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Sunday, October 10, 2010

Sin-KEV-Itch


A few years ago I had the pleasure of showing at the Jacob Javits Center in New York. I was one of about five hundred exhibiters from all over the world for “Art Expo New York”. The works were primarily from contemporaries with different degrees of noteterity including Jane Seymour and Paul Stanley of Kiss. There were original pieces by Chagall and castings from Rodin. Animation artist and director Eric Goldberg was there showing exclusive animation shorts and doing drawings.  There was one artist that I was very much interested in that was exhibiting; Bill Sienkiewicz. He was one of three comic illustrators whose original work was to be displayed. The other two were Alex Ross and a new guy, Simone Bianche.
The night before the opening I asked a man behind the comic artist’s desk; who happened to be Bill’s agent, if Bill Sienkiewicz would be making an appearance. My pronunciation was something like Sink-O-Vicks.  He handed me a business card with the correct pronunciation spelled phonetically on the back: Sin-KEV-Itch. “No… but I’ll tell Bill how you murdered his name” he said with a bit of laughter. I had at least made an impression and learned how to pronounce Sienkiewicz.

My first exposure to the immensely popular and talented artist’s work was in the pages of a black and white magazine from the Eighties featuring The Incredible Hulk. At that time Bill was doing an amazingly convincing homage to Neal Adams. I never purchased a copy of the magazine. This guy was good but not original, the equalivant of a cover artist in music. Sienkiewicz would later prove to be a phenomenal cover artist in the graphics arts field but that has a whole other meaning. Sienkiewicz would begin to speak in his own unique voice around 1984 in the pages of “Moon Knight” and “The New Mutants”. I don’t know what it was like when he decided to break apart from everything that had gone before but I think it must have been a sort of Dr. Frankenstein moment for him. “IT’S ALIVE…IT’S ALIVE…” I can imagine Bill screaming insanely and having to be restrained as he completed each page. I know that’s what Iwas experiencing from these totally unlikely, intrinsically beautiful pages. Like his predecessor; Neal Adams, he was doing everything wrong within the medium.  He was doing what looked like watercolors, collage and mixed media stuff along with his drawings. Things no one was doing with comic books. Some of the character drawings were expressionistic studies; without true form, to be interpreted by each reader in their own fashion. It was Post Modern. It- was- glorious!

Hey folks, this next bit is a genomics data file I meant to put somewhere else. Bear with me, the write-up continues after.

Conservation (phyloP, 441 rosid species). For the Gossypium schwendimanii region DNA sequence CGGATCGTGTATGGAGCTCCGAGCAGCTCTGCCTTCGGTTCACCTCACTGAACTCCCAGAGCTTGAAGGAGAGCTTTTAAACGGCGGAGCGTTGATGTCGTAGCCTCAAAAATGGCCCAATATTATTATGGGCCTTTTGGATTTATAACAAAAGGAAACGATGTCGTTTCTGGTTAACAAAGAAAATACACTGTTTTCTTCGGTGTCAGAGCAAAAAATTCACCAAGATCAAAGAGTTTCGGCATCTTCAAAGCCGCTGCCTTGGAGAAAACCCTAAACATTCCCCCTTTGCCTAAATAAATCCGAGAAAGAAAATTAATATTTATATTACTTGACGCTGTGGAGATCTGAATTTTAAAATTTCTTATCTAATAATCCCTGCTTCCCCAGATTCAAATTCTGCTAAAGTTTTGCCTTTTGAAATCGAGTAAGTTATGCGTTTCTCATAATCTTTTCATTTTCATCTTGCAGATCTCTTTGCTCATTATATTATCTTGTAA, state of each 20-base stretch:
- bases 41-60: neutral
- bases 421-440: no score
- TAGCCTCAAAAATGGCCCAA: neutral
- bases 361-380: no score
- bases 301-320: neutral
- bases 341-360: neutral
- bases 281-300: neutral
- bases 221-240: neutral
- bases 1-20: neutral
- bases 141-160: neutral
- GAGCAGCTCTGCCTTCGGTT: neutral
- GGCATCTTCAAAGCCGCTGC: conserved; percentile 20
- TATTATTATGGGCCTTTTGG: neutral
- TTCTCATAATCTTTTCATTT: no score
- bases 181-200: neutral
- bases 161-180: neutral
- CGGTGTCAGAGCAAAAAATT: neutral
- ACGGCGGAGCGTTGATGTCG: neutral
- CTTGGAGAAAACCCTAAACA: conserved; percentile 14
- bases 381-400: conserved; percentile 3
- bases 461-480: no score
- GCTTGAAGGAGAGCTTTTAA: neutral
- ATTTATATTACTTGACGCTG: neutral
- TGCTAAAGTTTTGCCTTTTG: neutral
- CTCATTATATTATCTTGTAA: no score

In the years to follow Sienkiewicz was impressing, while inventing the graphic novel industry with works like “Electra Assassin “, “Dare Devil: Love and War” and “Stray Toasters”. Some of his projects he wrote himself, others were by illuminates like Frank Miller.
His most remarkable work on “Voodoo Child: the Illustrated Legend of Jimi Hendrix” is considered to be legendary among the legends. The Classics Illustrated adaption of Melville’s “Moby Dick” is simply the best to date in the history of that epic magazine series. It is Sienkiewicz’s masterpiece.  Sienkiewicz has crossed over many times to illustrate for main stream magazines, albums and DVDs. Not long ago he collaborated on live performance video projection with his early inspiration Neal Adams.  Pink Floyd bassist Roger Waters commissioned the two for his “Leaving Beirut” shows. 
He has picked up a few awards in his career including the “Eisner” and “Kirby”. 

There is nothing typical of the work of Bill Sienkiewicz. His is a style that is unmistakable but without a definitive label. That is a good thing. It is the luxurious elegance of his work that places Bill Sienkiewicz   in his own league and our pleasure to attend each performance.

1 comment:

Anonymous said...

I love the way you write!!!